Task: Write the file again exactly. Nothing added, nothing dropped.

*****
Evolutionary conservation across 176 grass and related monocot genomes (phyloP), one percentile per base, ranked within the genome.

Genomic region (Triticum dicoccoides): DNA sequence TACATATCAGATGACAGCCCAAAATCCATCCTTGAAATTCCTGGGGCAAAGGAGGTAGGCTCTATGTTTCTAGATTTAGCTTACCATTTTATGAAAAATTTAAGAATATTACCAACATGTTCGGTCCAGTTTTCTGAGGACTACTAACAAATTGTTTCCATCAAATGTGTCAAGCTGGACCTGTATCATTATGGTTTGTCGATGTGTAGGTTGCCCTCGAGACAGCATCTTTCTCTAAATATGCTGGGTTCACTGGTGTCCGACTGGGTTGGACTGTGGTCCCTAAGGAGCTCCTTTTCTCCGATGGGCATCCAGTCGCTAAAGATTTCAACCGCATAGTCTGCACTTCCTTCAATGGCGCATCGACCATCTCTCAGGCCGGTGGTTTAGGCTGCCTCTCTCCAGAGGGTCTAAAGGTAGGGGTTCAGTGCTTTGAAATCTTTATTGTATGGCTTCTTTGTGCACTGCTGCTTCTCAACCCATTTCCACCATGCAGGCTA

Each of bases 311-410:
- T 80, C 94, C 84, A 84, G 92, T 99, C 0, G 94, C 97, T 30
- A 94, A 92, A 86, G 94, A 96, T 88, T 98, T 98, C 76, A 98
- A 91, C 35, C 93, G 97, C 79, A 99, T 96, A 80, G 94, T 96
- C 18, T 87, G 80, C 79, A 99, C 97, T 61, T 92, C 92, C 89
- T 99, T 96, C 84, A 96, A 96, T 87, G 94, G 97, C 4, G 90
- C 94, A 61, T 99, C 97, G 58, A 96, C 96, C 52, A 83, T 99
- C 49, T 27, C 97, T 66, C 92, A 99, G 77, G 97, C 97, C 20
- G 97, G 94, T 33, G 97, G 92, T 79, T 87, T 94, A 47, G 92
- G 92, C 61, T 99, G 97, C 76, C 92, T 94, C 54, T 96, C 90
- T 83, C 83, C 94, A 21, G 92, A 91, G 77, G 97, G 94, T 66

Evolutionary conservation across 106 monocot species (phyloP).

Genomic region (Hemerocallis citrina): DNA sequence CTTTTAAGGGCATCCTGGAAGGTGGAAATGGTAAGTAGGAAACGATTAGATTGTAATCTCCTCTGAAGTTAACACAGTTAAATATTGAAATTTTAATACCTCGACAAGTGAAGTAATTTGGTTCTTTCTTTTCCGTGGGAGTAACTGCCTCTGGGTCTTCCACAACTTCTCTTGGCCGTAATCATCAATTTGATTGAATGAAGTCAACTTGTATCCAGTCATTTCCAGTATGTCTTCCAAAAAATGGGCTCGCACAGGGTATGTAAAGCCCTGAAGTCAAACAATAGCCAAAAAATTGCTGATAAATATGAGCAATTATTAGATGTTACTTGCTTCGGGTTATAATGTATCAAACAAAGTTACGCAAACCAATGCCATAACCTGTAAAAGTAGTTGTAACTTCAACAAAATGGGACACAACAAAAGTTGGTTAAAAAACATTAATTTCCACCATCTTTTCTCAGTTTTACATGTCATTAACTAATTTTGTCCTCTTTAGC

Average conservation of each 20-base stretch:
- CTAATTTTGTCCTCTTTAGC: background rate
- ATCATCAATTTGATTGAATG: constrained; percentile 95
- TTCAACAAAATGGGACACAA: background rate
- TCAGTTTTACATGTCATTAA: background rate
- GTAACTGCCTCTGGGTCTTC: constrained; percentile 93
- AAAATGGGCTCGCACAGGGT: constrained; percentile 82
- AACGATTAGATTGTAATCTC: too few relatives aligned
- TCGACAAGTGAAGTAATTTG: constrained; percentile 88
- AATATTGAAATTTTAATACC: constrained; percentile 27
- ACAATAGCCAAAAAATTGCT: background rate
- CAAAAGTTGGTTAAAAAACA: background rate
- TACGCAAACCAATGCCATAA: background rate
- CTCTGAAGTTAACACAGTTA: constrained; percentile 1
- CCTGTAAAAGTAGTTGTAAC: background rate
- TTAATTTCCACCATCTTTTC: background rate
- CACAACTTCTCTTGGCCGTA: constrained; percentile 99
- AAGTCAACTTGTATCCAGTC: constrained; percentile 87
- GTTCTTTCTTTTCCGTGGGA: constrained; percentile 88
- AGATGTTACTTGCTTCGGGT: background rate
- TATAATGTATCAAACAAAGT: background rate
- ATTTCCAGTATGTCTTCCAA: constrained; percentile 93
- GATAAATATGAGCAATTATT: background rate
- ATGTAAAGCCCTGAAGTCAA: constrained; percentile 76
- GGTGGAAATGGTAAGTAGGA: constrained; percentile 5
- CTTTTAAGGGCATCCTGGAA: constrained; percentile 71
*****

Evolutionary conservation across 176 grass and related monocot genomes (phyloP), one percentile per base, ranked within the genome.

Genomic region (Triticum dicoccoides): DNA sequence TACATATCAGATGACAGCCCAAAATCCATCCTTGAAATTCCTGGGGCAAAGGAGGTAGGCTCTATGTTTCTAGATTTAGCTTACCATTTTATGAAAAATTTAAGAATATTACCAACATGTTCGGTCCAGTTTTCTGAGGACTACTAACAAATTGTTTCCATCAAATGTGTCAAGCTGGACCTGTATCATTATGGTTTGTCGATGTGTAGGTTGCCCTCGAGACAGCATCTTTCTCTAAATATGCTGGGTTCACTGGTGTCCGACTGGGTTGGACTGTGGTCCCTAAGGAGCTCCTTTTCTCCGATGGGCATCCAGTCGCTAAAGATTTCAACCGCATAGTCTGCACTTCCTTCAATGGCGCATCGACCATCTCTCAGGCCGGTGGTTTAGGCTGCCTCTCTCCAGAGGGTCTAAAGGTAGGGGTTCAGTGCTTTGAAATCTTTATTGTATGGCTTCTTTGTGCACTGCTGCTTCTCAACCCATTTCCACCATGCAGGCTA

Each of bases 311-410:
- T 80, C 94, C 84, A 84, G 92, T 99, C 0, G 94, C 97, T 30
- A 94, A 92, A 86, G 94, A 96, T 88, T 98, T 98, C 76, A 98
- A 91, C 35, C 93, G 97, C 79, A 99, T 96, A 80, G 94, T 96
- C 18, T 87, G 80, C 79, A 99, C 97, T 61, T 92, C 92, C 89
- T 99, T 96, C 84, A 96, A 96, T 87, G 94, G 97, C 4, G 90
- C 94, A 61, T 99, C 97, G 58, A 96, C 96, C 52, A 83, T 99
- C 49, T 27, C 97, T 66, C 92, A 99, G 77, G 97, C 97, C 20
- G 97, G 94, T 33, G 97, G 92, T 79, T 87, T 94, A 47, G 92
- G 92, C 61, T 99, G 97, C 76, C 92, T 94, C 54, T 96, C 90
- T 83, C 83, C 94, A 21, G 92, A 91, G 77, G 97, G 94, T 66

Evolutionary conservation across 106 monocot species (phyloP).

Genomic region (Hemerocallis citrina): DNA sequence CTTTTAAGGGCATCCTGGAAGGTGGAAATGGTAAGTAGGAAACGATTAGATTGTAATCTCCTCTGAAGTTAACACAGTTAAATATTGAAATTTTAATACCTCGACAAGTGAAGTAATTTGGTTCTTTCTTTTCCGTGGGAGTAACTGCCTCTGGGTCTTCCACAACTTCTCTTGGCCGTAATCATCAATTTGATTGAATGAAGTCAACTTGTATCCAGTCATTTCCAGTATGTCTTCCAAAAAATGGGCTCGCACAGGGTATGTAAAGCCCTGAAGTCAAACAATAGCCAAAAAATTGCTGATAAATATGAGCAATTATTAGATGTTACTTGCTTCGGGTTATAATGTATCAAACAAAGTTACGCAAACCAATGCCATAACCTGTAAAAGTAGTTGTAACTTCAACAAAATGGGACACAACAAAAGTTGGTTAAAAAACATTAATTTCCACCATCTTTTCTCAGTTTTACATGTCATTAACTAATTTTGTCCTCTTTAGC

Average conservation of each 20-base stretch:
- CTAATTTTGTCCTCTTTAGC: background rate
- ATCATCAATTTGATTGAATG: constrained; percentile 95
- TTCAACAAAATGGGACACAA: background rate
- TCAGTTTTACATGTCATTAA: background rate
- GTAACTGCCTCTGGGTCTTC: constrained; percentile 93
- AAAATGGGCTCGCACAGGGT: constrained; percentile 82
- AACGATTAGATTGTAATCTC: too few relatives aligned
- TCGACAAGTGAAGTAATTTG: constrained; percentile 88
- AATATTGAAATTTTAATACC: constrained; percentile 27
- ACAATAGCCAAAAAATTGCT: background rate
- CAAAAGTTGGTTAAAAAACA: background rate
- TACGCAAACCAATGCCATAA: background rate
- CTCTGAAGTTAACACAGTTA: constrained; percentile 1
- CCTGTAAAAGTAGTTGTAAC: background rate
- TTAATTTCCACCATCTTTTC: background rate
- CACAACTTCTCTTGGCCGTA: constrained; percentile 99
- AAGTCAACTTGTATCCAGTC: constrained; percentile 87
- GTTCTTTCTTTTCCGTGGGA: constrained; percentile 88
- AGATGTTACTTGCTTCGGGT: background rate
- TATAATGTATCAAACAAAGT: background rate
- ATTTCCAGTATGTCTTCCAA: constrained; percentile 93
- GATAAATATGAGCAATTATT: background rate
- ATGTAAAGCCCTGAAGTCAA: constrained; percentile 76
- GGTGGAAATGGTAAGTAGGA: constrained; percentile 5
- CTTTTAAGGGCATCCTGGAA: constrained; percentile 71